The final operation after machining, fabrication or mechanical polishing is cleaning to remove cutting oils, grease, crayon markings, fingerprints, dirt, grime, other organic residues, and any contaminates trapped in inclusions on the surface to prevent "rust spotting" left behind from these processes.
Degreasing: Non-chlorinated solvents should be used in order to avoid leaving residues of chloride ions in crevices and other locations where they can initiate crevice attack, pitting, and corrosion later on when the equipment is placed in service.
Machined, Fabricated and Mechanical Polished Components: After degreasing, components are sometimes "passivated" in nitric or a Citric Acid based solution which enhances the natural oxide surface film. This is done in compliance within the ASTM A380 standards.
Electropolishing: Has been adopted as an accepted method of passivating metal surfaces by applying an electric current through an electrolytic bath in a process that is reverse of plating. During this chemical reaction, surface stress is relieved from mechanical polishing/machining and the surface finish is improved by taking the fine highpoints off the surface created by mechanical polishing. The finish is more corrosive resistant and increases reflectivity by leaving a higher chromium to Iron ratio on the surface. It is more beneficial, depending on the end use of the component, than the standard nitric/citric passivation. This process can also be used to remove hair like burrs on needles used in the medical field. This is done in compliance within the ASTM B912 standards.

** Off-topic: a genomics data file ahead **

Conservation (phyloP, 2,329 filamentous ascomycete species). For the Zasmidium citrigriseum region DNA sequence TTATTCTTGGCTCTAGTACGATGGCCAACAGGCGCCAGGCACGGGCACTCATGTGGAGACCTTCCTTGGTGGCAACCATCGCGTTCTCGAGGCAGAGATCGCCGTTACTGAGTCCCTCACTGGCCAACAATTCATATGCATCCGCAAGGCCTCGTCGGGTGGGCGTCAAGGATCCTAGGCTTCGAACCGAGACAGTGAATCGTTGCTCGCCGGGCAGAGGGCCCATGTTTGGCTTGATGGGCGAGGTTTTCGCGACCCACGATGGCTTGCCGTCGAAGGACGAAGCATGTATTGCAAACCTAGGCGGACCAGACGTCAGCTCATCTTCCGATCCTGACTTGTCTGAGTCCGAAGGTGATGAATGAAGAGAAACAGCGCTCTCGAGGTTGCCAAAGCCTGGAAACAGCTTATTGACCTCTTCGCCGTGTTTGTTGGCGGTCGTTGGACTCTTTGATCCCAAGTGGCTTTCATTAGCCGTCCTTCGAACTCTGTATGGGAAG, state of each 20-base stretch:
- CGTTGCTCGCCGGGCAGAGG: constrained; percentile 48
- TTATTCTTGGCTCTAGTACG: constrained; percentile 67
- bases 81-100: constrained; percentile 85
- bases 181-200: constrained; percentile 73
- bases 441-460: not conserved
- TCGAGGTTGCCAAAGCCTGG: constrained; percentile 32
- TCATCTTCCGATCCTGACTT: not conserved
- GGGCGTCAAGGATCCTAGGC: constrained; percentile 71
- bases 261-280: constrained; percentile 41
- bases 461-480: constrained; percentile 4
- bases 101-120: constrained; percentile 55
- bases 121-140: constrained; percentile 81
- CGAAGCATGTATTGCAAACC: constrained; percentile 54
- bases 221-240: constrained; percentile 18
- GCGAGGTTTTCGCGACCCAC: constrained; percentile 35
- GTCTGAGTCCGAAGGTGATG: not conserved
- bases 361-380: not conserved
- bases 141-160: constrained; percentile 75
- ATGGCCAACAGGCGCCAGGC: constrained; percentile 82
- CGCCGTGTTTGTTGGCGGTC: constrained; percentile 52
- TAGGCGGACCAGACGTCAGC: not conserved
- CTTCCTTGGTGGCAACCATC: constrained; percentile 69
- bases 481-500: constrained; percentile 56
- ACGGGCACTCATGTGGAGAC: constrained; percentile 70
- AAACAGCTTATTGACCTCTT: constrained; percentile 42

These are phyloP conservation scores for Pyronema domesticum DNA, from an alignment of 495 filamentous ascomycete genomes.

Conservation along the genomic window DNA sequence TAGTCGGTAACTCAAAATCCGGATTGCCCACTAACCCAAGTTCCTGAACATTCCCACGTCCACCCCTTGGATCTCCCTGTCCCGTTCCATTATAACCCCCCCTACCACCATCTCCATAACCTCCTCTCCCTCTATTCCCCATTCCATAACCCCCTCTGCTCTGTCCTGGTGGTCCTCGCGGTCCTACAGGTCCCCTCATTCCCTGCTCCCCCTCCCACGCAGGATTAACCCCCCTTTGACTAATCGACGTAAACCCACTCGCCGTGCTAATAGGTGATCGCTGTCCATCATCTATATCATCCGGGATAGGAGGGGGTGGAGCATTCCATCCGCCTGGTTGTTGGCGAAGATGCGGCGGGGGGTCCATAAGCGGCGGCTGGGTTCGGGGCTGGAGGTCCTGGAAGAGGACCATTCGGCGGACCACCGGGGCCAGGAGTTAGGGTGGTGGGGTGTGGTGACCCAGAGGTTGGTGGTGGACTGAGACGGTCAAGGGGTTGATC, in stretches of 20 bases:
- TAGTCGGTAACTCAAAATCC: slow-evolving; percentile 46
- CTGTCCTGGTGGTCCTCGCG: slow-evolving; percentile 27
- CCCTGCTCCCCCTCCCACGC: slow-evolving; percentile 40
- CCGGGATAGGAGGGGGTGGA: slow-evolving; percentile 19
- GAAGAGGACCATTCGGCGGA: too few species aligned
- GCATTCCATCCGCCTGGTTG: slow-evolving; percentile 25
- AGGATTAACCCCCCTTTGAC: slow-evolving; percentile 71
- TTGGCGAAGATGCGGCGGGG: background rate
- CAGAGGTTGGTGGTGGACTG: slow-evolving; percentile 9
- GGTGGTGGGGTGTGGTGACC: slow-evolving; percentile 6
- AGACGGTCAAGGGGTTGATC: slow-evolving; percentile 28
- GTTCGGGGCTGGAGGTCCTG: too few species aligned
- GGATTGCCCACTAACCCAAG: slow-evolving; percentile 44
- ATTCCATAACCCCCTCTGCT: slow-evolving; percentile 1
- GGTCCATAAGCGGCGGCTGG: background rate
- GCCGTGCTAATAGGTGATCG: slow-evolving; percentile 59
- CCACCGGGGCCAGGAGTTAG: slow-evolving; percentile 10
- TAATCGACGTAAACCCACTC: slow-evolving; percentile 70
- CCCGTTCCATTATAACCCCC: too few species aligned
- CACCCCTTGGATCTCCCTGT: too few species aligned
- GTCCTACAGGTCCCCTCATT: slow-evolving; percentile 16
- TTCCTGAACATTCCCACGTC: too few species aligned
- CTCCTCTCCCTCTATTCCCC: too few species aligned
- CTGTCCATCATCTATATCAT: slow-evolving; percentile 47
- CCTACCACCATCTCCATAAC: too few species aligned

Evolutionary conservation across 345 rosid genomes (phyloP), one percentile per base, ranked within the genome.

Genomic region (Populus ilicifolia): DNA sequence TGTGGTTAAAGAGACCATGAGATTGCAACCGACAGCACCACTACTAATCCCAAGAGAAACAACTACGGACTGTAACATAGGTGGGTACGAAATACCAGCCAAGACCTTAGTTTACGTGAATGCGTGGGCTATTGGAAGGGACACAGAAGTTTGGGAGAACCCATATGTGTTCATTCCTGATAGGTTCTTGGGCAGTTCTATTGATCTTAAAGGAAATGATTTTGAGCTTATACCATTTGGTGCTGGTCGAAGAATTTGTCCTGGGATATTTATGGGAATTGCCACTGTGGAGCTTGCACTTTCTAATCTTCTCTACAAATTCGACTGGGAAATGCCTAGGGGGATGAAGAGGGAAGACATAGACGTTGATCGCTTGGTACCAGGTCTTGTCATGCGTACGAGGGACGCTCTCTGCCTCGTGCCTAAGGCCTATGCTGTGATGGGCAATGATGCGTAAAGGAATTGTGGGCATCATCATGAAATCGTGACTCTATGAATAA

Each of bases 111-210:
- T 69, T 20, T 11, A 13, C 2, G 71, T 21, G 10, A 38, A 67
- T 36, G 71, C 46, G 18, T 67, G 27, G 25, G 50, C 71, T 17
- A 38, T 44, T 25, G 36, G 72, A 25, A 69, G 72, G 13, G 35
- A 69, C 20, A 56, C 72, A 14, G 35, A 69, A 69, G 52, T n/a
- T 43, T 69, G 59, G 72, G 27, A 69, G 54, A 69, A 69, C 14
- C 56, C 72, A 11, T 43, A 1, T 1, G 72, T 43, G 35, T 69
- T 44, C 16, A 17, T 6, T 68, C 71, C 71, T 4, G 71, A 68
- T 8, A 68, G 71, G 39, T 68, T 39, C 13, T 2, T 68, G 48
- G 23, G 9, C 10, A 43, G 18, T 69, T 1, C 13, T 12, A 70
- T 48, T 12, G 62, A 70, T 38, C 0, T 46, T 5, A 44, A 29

Glass bead or walnut shell blasting are very effective in removing metallic surface contamination without damaging the surface. It is sometimes necessary to resort to blasting with clean sand to restore heavily contaminated surfaces such as tank bottoms, but care must be taken to be certain the sand is truly clean, is not recycled and does not roughen the surface. Steel shot blasting is strictly prohibited from being used as it will contaminate the stainless steel with an iron deposit.
Stainless steel wire brushing or light grinding with clean aluminum oxide abrasive discs or flapper wheels are helpful. Heavy grinding or polishing with grinding wheels or belt sanders tend to overheat the surface which stresses and leaves contamination imbedded on the surface. Depending on the application of the part(s) the process of passivation or electropolishing may have to be incorporated to the process.